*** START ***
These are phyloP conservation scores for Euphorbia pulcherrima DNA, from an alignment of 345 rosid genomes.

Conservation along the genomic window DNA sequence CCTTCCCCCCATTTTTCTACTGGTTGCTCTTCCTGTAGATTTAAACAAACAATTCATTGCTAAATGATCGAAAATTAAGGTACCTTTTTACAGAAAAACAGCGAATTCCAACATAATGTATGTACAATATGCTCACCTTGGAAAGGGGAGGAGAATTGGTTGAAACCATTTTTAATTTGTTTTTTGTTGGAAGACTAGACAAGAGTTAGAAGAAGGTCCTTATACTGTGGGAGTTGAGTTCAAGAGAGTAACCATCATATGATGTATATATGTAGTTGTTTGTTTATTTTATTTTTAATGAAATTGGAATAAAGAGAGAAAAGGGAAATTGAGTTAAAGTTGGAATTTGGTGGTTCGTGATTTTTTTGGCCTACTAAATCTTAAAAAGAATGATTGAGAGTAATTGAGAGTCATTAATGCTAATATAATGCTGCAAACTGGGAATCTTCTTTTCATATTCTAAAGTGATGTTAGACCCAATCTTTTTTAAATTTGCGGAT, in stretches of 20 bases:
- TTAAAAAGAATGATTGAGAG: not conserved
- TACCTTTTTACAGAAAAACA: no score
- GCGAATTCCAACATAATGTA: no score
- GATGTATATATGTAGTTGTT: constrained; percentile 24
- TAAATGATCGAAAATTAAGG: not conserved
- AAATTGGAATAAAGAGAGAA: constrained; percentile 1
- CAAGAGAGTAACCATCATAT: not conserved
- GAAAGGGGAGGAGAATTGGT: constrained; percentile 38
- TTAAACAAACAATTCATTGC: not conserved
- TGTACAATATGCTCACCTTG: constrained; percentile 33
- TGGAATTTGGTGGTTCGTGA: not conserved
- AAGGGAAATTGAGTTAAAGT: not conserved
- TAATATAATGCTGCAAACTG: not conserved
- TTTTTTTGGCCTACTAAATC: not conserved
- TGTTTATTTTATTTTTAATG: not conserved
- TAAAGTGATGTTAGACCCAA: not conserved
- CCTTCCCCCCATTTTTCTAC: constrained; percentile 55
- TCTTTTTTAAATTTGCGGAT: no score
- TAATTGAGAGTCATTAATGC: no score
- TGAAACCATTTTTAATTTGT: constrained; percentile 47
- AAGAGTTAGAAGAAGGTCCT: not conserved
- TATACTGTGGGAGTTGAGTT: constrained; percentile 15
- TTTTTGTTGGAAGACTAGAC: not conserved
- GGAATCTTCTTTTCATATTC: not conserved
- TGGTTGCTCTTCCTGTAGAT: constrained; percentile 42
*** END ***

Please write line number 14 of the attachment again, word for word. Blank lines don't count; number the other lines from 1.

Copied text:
- AAGGGAAATTGAGTTAAAGT: not conserved